My cousin Margaret would not stop singing “The Twelve Days of Christmas.” We sat cross-legged in her family’s basement rec room, the nubby carpet biting into my calves above my ankle socks as I slapped down cards for crazy eights. The older kids played pool, drinking pilfered wine from snowman Dixie cups. My sixteen-year-old brother John tossed one back, poured another.
“Four calling birds,” card slap, “three French hens,” slap. Margaret and I weren’t friends, but played together at family gatherings because we were the same age. At Thanksgiving she had given me a leaky Etch-a-Sketch to use, and then told me that the silver powder on my hands was poisonous. She peered at me over her fan of cards, her cheeks lifting in a smile her cards hid. “Two turtle doves—where’s your mom, Sonya?” she asked, her voice a singsong.
“She needed to go to Grandma and Grandpa’s this year.” I played a two of clubs, or puppy paws, as Margaret called them.
“Why? And a partridge in a pear tree.”
I shrugged. I’d heard my parents’ raised voices, the suitcase wheels bumping along the tiled hallway, the cold car coughing then roaring as Mom left last night. Margaret started another verse. The peppermint bark roiled my stomach. I drew three cards.
“Seven swans a swimming, six geese a laying.” The s sounds hissed at me.
“Stop singing that stupid song.”
“Five golden rings,” she sang louder.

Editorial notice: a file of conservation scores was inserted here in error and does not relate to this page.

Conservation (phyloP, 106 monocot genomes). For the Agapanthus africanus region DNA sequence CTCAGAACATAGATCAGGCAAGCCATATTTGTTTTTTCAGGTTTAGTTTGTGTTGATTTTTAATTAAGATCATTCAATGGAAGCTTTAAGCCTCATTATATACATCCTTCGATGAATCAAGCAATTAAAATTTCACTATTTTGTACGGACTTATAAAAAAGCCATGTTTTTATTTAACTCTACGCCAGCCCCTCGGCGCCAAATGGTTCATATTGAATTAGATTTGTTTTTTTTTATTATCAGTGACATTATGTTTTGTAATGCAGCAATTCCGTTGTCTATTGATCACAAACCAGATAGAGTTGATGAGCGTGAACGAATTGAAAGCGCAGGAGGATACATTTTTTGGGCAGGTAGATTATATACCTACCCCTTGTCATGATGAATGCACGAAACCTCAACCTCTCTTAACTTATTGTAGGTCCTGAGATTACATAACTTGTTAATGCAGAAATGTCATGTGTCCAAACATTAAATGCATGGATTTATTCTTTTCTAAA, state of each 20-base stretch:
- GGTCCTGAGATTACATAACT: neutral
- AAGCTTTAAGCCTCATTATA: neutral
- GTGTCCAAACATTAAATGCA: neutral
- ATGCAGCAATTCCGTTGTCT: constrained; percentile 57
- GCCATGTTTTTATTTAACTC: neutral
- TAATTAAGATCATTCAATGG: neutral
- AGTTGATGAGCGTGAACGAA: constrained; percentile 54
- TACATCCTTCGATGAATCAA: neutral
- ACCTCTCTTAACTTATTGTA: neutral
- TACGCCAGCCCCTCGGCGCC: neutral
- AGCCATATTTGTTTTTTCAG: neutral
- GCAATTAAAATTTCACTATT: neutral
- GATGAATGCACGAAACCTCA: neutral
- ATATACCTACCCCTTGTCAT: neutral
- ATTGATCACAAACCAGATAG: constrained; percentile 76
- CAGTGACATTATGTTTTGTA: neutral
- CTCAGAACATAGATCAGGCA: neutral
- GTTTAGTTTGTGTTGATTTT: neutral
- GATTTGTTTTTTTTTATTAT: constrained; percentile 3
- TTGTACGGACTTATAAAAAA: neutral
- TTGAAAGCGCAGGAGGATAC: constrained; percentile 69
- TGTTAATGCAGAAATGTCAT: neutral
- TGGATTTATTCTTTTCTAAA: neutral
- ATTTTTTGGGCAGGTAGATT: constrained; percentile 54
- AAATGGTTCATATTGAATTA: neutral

When I’d snuck into my parents’ room, I’d spied mom’s wedding rings on the dresser, in a little bowl with three pennies and a rubber band. A narrow wind hummed through the window screen, spewing cold. My mother never could sleep in a shut-up room. Dad had left the window open, as if to lure back the flown woman.
“Four calling birds…”
“Three French hens, two turtledoves.” She raised her voice on each line until she shouted, “And a partridge in a pear tree!”
I punched her. Her teeth scraped my knuckles. Sucking on them, I tasted blood.
Margaret clapped her hand over her mouth, blood trickling between her fingers and dripping onto her white Christmas dress.
John lurched over, misjudging and half-falling on me. “Sonya? What….”
Tears ran down Margaret’s face, so at first I thought she was whimpering behind her hand. Then I heard the muffled melody, half sobbed, half shouted. My brain put all the words to the maddening repetitions, filling in what I had no power to stop.
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Ann Hillesland’s work has been published in many literary journals, including Bayou, the Laurel Review, Sou’wester, Corium, and SmokeLong Quarterly. It has been selected for the Wigleaf Top 50 Very Short Fictions, won the grand prize for prose in a Spark contest, and has been presented onstage by Stories On Stage. She is a graduate of the MFA program at Queen’s University of Charlotte. Her website is at annhillesland.com.